Far away from what Freidman said, capitalism doesn't create voluntary cooperation. It creates social compulsion and a near constant fear of being ripped off. Everyone is potentially a racketeer just for trying to participate in it because that's all it really is.

There is hope, however. Whatever backwards libertarians may say, the extremes we saw in communist takeovers of countries that had not yet attained development in the twentieth century are not the only choice versus Social Darwinist capitalism. Switzerland and many other European states have healthy basic minimum incomes, something which actually helps the marketplace by making sure that everyone has their basic needs taken care of and doesn't have to trade with others with the fear that they will lose everything. (It's worth noting that Milton Freidman supported this idea with his "negative income tax" but when I've brought it up with some libertarian friends, in all their glory, they have said "Basic income? WTF? What reason will anyone have to work?" - unknowingly admitting that the primary compulsion for participation in capitalism is fear of losing everything.) Countries like Switzerland are also largely free of the various financial crisis that America has made in to a cyclical sport, occurring every four years like the Olympics or World Cup.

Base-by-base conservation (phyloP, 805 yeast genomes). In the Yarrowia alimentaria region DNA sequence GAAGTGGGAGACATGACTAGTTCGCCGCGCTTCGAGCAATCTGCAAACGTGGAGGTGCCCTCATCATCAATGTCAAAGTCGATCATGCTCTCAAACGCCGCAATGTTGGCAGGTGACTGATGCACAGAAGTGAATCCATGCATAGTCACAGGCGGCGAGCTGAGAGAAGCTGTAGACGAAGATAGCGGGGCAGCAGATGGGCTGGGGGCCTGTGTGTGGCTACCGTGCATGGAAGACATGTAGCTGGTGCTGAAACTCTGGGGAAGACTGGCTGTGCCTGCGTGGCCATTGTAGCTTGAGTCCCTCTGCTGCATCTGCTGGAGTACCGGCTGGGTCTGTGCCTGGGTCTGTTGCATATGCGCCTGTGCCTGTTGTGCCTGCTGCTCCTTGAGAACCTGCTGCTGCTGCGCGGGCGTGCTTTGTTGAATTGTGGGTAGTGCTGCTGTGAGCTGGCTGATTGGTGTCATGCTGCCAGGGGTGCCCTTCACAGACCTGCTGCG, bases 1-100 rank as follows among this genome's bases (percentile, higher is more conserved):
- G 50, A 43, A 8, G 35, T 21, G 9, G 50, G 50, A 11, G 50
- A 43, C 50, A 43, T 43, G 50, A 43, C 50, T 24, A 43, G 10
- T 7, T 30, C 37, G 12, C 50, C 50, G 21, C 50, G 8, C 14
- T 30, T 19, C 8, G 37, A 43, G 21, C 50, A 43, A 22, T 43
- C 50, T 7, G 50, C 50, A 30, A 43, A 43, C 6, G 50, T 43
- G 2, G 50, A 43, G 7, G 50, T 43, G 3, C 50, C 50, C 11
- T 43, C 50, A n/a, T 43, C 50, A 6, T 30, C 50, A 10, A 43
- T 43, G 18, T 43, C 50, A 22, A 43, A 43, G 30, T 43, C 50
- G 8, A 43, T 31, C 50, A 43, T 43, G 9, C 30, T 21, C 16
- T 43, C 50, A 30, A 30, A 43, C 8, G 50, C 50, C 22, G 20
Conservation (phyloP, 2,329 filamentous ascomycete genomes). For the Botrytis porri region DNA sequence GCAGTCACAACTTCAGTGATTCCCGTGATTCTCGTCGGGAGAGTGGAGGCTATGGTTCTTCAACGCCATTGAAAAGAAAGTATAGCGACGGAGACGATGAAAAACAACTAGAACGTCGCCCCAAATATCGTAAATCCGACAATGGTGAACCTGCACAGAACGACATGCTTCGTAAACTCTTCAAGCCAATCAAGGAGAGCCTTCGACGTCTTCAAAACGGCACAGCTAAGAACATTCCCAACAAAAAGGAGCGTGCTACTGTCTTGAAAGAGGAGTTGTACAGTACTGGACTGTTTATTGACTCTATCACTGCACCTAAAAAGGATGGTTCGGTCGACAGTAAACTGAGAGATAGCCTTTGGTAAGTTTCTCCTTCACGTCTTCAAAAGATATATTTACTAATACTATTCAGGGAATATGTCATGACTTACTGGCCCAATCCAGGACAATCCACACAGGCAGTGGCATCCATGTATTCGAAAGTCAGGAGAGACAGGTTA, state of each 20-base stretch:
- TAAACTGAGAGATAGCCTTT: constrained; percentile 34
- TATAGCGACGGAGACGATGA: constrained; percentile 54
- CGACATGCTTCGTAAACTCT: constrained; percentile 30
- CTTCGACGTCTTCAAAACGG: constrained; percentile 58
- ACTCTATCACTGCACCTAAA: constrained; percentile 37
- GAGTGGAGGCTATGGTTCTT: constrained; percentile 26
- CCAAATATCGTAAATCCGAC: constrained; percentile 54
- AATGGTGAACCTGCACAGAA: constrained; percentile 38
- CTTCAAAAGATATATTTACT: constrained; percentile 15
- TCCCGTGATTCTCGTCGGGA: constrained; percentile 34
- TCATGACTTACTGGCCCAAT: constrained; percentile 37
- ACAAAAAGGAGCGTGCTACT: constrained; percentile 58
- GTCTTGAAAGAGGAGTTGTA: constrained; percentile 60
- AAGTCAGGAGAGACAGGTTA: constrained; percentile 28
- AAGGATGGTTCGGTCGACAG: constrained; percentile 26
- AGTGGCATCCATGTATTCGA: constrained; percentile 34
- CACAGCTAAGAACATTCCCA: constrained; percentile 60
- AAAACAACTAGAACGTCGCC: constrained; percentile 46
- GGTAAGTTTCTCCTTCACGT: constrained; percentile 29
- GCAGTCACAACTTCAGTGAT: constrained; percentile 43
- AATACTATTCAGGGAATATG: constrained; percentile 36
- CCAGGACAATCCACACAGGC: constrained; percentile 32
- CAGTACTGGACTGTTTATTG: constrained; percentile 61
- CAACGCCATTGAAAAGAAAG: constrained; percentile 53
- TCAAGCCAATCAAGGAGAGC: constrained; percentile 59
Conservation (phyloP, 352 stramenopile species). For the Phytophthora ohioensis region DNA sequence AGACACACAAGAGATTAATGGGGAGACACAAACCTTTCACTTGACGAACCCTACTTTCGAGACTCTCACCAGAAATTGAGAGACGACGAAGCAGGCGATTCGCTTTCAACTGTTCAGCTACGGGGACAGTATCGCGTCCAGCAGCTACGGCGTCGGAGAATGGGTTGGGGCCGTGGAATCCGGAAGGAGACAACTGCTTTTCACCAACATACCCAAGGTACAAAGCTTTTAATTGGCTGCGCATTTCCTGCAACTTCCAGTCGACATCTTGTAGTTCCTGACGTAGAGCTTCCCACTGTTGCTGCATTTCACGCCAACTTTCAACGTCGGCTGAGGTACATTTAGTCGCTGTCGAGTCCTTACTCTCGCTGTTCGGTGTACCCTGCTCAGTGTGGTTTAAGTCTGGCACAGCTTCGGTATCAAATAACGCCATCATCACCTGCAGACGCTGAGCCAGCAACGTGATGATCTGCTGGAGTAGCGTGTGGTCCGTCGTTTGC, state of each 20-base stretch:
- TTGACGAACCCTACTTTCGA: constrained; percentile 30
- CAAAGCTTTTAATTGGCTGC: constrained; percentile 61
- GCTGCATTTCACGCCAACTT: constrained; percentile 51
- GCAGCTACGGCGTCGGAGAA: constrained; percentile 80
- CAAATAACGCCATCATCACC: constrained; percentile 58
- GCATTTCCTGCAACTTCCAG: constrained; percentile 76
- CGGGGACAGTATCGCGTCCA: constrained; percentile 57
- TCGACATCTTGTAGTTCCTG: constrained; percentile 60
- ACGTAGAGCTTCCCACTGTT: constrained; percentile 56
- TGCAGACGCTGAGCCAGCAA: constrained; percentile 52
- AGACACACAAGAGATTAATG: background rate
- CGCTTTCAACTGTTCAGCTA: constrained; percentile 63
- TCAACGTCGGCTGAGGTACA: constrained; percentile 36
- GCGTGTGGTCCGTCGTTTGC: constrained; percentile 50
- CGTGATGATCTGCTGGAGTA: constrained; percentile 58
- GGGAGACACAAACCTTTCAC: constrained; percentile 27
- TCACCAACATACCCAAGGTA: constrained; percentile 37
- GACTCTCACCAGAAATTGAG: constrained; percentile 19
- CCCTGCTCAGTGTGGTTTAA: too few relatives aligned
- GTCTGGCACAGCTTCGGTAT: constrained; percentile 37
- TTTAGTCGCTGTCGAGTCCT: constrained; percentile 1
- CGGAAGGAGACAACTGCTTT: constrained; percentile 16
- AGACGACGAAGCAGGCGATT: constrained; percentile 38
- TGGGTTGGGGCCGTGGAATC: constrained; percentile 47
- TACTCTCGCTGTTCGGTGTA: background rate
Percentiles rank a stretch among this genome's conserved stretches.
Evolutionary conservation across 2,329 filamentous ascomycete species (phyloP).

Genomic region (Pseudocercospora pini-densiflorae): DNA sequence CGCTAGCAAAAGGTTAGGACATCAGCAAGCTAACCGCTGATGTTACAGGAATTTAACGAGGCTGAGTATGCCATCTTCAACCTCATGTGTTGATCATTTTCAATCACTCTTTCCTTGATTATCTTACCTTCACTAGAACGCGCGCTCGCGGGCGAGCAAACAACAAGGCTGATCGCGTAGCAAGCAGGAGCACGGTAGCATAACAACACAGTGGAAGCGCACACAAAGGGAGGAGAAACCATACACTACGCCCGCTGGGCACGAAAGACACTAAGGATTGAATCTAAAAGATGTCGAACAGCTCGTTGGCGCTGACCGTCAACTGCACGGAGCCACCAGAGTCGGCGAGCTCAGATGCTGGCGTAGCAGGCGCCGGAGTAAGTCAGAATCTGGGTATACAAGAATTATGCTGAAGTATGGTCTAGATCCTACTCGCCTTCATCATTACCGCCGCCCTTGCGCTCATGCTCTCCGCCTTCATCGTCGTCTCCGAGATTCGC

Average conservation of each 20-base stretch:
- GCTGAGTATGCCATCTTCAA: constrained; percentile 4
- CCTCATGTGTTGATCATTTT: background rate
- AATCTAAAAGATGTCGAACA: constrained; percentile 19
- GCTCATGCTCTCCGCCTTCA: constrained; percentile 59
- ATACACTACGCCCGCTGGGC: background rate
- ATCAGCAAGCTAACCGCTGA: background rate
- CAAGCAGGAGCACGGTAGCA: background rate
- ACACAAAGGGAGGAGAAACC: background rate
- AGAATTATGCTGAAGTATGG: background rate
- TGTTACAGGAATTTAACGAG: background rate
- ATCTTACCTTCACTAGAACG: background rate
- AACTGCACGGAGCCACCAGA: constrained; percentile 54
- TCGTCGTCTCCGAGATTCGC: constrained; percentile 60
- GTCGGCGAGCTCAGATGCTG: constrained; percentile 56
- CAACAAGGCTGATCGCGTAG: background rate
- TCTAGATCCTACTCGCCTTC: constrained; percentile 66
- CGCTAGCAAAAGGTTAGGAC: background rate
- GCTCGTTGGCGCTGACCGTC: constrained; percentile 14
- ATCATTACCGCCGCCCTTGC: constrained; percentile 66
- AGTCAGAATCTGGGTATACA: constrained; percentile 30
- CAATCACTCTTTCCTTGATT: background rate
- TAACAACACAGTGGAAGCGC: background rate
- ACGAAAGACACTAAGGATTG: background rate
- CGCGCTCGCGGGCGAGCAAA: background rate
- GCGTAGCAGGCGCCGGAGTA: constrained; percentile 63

If I'm really "free to choose," I'll try being free to choose and explore the possibility of something else. That is my right, right?

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About Radical Second Things